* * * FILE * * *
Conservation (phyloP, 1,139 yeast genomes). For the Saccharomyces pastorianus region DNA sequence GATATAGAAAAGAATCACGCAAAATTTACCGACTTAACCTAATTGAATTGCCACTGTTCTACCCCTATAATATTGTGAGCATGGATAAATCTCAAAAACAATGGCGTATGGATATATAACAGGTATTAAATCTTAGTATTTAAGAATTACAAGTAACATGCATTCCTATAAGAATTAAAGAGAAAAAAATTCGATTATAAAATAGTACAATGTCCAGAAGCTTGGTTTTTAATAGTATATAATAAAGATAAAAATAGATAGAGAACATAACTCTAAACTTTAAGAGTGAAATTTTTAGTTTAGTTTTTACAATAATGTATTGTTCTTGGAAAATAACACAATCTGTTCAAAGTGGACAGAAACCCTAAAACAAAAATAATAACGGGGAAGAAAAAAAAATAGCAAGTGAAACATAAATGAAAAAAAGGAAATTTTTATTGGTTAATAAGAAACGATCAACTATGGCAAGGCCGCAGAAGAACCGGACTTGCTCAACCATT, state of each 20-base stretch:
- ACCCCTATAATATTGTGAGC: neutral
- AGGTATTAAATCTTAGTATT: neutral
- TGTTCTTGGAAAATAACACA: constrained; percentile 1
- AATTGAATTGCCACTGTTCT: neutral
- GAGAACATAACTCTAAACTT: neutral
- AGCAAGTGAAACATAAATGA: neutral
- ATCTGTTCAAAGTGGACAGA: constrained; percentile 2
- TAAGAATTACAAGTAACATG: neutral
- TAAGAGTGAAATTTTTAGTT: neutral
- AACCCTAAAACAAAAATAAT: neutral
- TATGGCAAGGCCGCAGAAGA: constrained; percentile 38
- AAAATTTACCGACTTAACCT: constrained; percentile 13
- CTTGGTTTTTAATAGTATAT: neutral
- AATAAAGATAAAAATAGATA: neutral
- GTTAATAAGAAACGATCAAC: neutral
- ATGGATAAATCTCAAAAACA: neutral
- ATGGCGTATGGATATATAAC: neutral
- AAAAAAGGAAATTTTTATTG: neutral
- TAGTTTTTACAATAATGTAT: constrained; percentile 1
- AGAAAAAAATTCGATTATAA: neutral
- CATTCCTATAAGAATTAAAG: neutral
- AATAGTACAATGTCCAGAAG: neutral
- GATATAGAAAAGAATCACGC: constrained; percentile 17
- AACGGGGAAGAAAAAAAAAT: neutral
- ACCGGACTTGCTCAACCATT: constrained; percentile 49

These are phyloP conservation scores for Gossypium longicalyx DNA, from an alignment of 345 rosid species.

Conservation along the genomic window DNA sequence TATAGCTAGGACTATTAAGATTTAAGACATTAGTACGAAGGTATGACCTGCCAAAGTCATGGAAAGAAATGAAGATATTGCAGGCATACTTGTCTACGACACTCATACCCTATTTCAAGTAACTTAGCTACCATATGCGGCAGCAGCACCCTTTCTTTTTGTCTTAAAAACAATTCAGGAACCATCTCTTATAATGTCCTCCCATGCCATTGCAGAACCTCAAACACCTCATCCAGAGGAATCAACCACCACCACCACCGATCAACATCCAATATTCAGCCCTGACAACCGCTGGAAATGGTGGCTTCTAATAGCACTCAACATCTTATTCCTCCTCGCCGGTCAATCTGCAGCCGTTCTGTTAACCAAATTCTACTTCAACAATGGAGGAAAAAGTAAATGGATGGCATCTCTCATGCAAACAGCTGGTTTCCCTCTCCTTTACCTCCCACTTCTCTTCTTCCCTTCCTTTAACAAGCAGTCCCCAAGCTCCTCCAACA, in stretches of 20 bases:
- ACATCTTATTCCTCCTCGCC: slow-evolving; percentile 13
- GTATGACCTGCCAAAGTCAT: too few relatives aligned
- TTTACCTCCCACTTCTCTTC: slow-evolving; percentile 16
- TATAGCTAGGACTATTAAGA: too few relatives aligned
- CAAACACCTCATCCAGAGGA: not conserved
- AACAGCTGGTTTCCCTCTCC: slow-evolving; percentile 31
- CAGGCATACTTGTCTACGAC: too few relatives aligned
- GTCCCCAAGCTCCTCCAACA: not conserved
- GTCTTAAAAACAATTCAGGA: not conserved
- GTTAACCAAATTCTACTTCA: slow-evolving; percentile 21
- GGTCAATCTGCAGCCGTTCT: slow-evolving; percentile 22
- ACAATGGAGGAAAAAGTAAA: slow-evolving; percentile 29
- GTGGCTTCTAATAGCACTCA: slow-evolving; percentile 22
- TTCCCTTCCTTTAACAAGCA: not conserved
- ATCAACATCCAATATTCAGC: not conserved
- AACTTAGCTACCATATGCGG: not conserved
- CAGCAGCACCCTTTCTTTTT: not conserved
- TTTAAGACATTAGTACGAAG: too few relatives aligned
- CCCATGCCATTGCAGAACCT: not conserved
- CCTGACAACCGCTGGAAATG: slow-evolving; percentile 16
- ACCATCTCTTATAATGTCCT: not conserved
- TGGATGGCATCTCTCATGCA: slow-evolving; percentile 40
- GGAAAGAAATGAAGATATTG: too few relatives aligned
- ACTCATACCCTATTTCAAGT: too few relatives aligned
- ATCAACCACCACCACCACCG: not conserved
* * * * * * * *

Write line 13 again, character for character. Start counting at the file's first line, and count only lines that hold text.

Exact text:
- AAAATTTACCGACTTAACCT: constrained; percentile 13